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Making the most of Community Service and Field trips

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Making the most of Community Service and Field trips

  1. 1. MAKING THE MOST OF COMMUNITY RESOURCES AND FIELD TRIPS LESSON 11
  2. 2. PLANNING A FIELD TRIP INCLUDES THREE STEPS: preliminary planning by the teacher and preplanning with others going on the trip taking the field trip itself and post-field trip follow up activities
  3. 3. FOR PRELIMINARY PLANNING BY THE TEACHER, BROWN (1969) PROPOSES THE FOLLOWING  Make preliminary contacts, a tour on final arrangements with the place to be visited.  Make final arrangements with the school principal about the details of the trip: time, schedule, transportation arrangements, finances, and permission slips from the parents.
  4. 4.  Make a tentative route plan, subject to later alteration based on class planning and objectives.  Try to wok out mutually satisfactory arrangements with other teachers if the trip will conflict with their classes.  Prepare preliminary lists of questions or other materials which will be helpful in planning with the students.
  5. 5. PREPLANNING WITH STUDENTS JOINING THE TRIP  Discuss the objectives of the trip and write them down. The main objectives should be included in the permit slip given to parents and should be consulted later when the trip is evaluated.  Prepare a list of questions to send ahead to the guide of the study trip.  Define safely and behavior standards for the journey there and for the field trip site itself.
  6. 6.  Discuss and decide on ways to document the trip. Everyone is expected to take notes.  List specific objects to be seen on their way to the site, on the site of the field trip and on their way home from the field trip.  Discuss appropriate dress. Comfortable shoes for walking are important.
  7. 7.  Before the trip, use a variety of learning materials in order to give each student a background for the trip. For example, by viewing a film, a slide set, or a still picture unit dealing with housing standards and conditions, a class maybe better prepared to learn through a visit to an actual slum area.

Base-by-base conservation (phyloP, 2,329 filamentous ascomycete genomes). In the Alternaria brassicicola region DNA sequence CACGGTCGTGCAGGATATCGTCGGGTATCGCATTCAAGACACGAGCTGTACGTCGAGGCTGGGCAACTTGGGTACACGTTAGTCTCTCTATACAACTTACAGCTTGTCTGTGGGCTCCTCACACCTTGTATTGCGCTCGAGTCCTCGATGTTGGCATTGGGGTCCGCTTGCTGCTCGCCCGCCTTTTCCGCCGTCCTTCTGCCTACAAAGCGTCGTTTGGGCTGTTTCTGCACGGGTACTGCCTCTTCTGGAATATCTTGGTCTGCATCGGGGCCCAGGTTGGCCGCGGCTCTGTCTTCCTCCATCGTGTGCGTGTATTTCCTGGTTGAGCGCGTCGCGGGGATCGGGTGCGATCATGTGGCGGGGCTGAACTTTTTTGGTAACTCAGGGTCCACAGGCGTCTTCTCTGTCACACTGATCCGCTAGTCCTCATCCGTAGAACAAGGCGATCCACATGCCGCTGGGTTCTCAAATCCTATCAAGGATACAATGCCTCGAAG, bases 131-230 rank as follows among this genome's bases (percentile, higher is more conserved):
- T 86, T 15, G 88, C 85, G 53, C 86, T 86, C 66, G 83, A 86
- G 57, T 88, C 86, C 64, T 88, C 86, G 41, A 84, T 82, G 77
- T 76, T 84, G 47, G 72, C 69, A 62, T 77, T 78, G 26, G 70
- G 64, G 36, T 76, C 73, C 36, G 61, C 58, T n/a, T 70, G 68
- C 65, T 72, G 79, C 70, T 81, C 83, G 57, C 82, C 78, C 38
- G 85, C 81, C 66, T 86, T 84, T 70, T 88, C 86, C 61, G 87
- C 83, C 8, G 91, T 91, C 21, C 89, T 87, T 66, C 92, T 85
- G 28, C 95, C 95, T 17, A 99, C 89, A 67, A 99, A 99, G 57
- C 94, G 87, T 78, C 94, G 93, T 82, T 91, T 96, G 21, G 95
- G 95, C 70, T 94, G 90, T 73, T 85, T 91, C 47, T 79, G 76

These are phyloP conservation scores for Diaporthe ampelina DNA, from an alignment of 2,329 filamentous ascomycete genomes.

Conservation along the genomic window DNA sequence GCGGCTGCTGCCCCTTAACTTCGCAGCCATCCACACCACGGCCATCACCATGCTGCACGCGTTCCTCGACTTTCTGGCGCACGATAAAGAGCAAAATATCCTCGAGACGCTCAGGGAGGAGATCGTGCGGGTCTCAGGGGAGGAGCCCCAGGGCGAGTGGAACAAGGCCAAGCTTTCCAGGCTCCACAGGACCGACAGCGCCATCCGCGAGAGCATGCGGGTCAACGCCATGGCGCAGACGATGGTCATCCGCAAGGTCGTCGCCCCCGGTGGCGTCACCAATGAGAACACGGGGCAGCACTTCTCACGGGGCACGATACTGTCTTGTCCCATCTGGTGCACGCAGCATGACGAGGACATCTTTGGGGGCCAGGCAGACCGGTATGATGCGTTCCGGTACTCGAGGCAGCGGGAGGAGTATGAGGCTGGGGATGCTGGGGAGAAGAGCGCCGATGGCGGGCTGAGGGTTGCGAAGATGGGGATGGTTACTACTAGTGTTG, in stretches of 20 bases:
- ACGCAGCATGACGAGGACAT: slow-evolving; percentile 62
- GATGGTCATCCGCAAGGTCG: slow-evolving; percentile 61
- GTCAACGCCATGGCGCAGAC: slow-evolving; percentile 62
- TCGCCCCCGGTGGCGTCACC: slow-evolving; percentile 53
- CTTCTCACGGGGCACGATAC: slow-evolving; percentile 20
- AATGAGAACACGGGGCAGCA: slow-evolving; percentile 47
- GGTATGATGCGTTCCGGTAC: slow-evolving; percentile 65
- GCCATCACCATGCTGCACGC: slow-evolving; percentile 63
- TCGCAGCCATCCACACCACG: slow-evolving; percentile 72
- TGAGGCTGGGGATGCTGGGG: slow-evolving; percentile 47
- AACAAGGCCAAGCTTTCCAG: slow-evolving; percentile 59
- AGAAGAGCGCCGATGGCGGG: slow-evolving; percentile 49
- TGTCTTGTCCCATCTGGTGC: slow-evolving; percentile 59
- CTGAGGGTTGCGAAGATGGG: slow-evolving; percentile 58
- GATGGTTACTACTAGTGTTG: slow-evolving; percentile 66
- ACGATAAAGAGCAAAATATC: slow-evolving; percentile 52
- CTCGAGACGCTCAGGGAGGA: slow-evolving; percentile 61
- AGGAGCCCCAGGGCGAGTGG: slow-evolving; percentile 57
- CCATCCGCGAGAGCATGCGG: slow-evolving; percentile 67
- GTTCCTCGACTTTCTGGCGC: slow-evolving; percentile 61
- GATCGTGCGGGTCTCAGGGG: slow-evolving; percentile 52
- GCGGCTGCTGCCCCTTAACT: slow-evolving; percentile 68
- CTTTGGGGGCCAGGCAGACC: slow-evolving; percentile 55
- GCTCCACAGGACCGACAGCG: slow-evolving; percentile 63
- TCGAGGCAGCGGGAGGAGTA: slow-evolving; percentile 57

8. 8. PREPLANNING WITH OTHERS JOINING THE TRIP  Other people accompanying the group need to be oriented on the objectives, route, behavior standards required of everyone so they can help enforce these standards.  These may be parents who will assist teachers, other teachers and/or school administrator staff.
  9. 9. TAKING THE FIELD TRIP  Discuss route map of places to be observed.  Upon arriving at the destination, teacher should check the group and introduce the guide.  Special effort should be made to ensure that: - the trip keeps on the time schedule - the students have the opportunity to obtain answers to questions - the group participates courteously in the entire trip - the guide sticks closely to the list of questions
  10. 10. EVALUATING FIELD TRIP  These are questions we can ask after the field trip to evaluate the field trip we just had:  Could the same benefits be achieved by other materials? Was it worth the time, effort, and perhaps extra money?  Were there any unexpected problems which could be foreseen another time? Were these due to guides, students, poor planning, or unexpected trip conditions?  Were new interests developed?  Should the trip be recommended to other classes studying similar topics?
  11. 11. EDUCATIONAL BENEFITS DERIVED FROM A FIELD TRIP  The acquisition of lasting concepts and change in attitudes are rooted on concrete and rich experiences. Fieldtrips are opportunities for reach and memorable experiences which are fundamental to learning that lasts.  Field trips bring us to the world beyond the classroom. The real-world connection is more work but the benefits of broadening teaching beyond textbooks far outweigh the little bit of time it takes from a teacher’s schedule.